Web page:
hi mat,,i agree with Borborigmus,people always change their mind, and IT'S HAPPEN,,not once,,but many time,it's happen to my friend,,

good luck

A foreigner can't own land - full stop
A local woman, married to a foreigner can but only if they have a pre nup stating he has no claim to the property.

All this stuff about agents, someone owning the land in your name and so on is open to you losing the lot.
Some agents claim to be able to legally sell to expats - they all share one thing in common - They lie a lot.

Non-Indonesians can legally acquire property in Indonesia and enjoy full beneficial rights. This is done using one of two methods: by a nominee arrangement or by way of an Indonesian foreign owned company (PMA).

With the nominee method, an Indonesian citizen is nominated to buy the land on behalf of the foreign purchaser. Land title deeds will therefore be in the name of the Indonesian nominee. The notary/PPAT handling the land sale and transfer will simultaneously draw up a power of attorney document giving the foreign purchaser total and exclusive authority to utilise, sell, transfer or lease the land, without any reference whatsoever from the nominee, along with a statement (loan agreement) declaring that the money used to buy the land belongs to the foreign purchaser and not to the nominee.

The power of attorney must give the foreign party full beneficial rights on the property and must waive all rights of the nominee. The foreign party is then free to build on the land, sell or lease the property and transfer the title to next of kin. Often, the nominee will receive a nominal fee for his/her responsibilities as the title holder.

The second method is to form a foreign investment company (Penanaman Modal Asing, PMA). A foreigner can fully control a PMA company and the title of the property will be in the company’s name in the form of a right to build (Hak Guna Bangunan, HGB). The HGB expires after 30 years and can be renewed several times. However, there are tax implications to be considered, and the Department of Trade will review PMA companies after 30 years, so it may be necessary to re-apply for the PMA licence

[Moderated: no free ads please]

RhysG :

Non-Indonesians can legally acquire property in Indonesia and enjoy full beneficial rights. This is done using one of two methods: by a nominee arrangement or by way of an Indonesian foreign owned company (PMA).

With the nominee method, an Indonesian citizen is nominated to buy the land on behalf of the foreign purchaser. Land title deeds will therefore be in the name of the Indonesian nominee. The notary/PPAT handling the land sale and transfer will simultaneously draw up a power of attorney document giving the foreign purchaser total and exclusive authority to utilise, sell, transfer or lease the land, without any reference whatsoever from the nominee, along with a statement (loan agreement) declaring that the money used to buy the land belongs to the foreign purchaser and not to the nominee.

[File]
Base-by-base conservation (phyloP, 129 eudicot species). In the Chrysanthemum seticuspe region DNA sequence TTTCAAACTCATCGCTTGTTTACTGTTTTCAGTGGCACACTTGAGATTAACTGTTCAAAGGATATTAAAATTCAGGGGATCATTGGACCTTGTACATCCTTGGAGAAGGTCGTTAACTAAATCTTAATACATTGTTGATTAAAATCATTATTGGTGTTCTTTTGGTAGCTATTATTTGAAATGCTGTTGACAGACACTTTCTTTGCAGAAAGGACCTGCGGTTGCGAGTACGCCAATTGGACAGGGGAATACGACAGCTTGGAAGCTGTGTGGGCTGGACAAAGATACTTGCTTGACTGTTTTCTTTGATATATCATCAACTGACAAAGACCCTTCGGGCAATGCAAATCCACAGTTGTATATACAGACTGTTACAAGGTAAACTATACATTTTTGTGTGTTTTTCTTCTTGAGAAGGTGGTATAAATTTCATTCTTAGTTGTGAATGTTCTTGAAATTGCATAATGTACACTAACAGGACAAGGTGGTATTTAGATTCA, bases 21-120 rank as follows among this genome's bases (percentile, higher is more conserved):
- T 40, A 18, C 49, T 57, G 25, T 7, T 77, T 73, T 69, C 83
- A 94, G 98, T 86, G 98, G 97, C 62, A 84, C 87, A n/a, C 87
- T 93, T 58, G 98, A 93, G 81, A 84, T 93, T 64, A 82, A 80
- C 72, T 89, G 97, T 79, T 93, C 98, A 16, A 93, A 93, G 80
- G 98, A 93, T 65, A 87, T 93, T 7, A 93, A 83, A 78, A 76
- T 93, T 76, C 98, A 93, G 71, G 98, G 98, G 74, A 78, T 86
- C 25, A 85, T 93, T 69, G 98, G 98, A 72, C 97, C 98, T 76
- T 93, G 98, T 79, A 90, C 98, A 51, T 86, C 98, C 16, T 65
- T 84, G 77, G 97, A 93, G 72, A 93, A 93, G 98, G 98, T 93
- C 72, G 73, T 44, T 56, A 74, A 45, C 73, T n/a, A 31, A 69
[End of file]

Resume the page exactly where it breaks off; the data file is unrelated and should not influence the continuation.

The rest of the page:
The power of attorney must give the foreign party full beneficial rights on the property and must waive all rights of the nominee. The foreign party is then free to build on the land, sell or lease the property and transfer the title to next of kin. Often, the nominee will receive a nominal fee for his/her responsibilities as the title holder.

The second method is to form a foreign investment company (Penanaman Modal Asing, PMA). A foreigner can fully control a PMA company and the title of the property will be in the company’s name in the form of a right to build (Hak Guna Bangunan, HGB). The HGB expires after 30 years and can be renewed several times. However, there are tax implications to be considered, and the Department of Trade will review PMA companies after 30 years, so it may be necessary to re-apply for the PMA licence

[Moderated: no free ads please]

Agree with the above, but still you can get conned as its the slow or quick con in Bali.
As happened to many who thought they had the right notaris and nominee, even in cases like Australian expats married to Indonesians who run a SCAM property business so that they assist you acting  as a nominee and eventually take all of the property through deceit( Bali Holmes ) Dreamland home stay is an example of a complete scam set up By an Australian and his wife who have personally stolen from me and other Expats with no remorse.

Even a registered lawyer can be in on the scam with a notaris to make profit anyway they can, so I cant stress how careful you must tread.

hi matt, i read your post

i would like to help you to own villa in bali. as iam local balinese.

if that sound good for you, please contact me and i will be happy to have chat with you
my mobile no : 081386250849

regards
nyoman

Once again. A non Indonesian can't own private property in Bali or anywhere else in Indonesia.

Anyone that offers you a deal is putting your cash in danger.

Heed and beware.

Hi Matt
Only just joined Bali Expat.com, so forgive me in answering to your September 2010 Questions. ARE you still seeking answers to your questions??........ I am from Melbourne and moved retired to Bali 18 months ago so have recently had to overcome many of the challenges,as you are!

aussiehj :

Hi Matt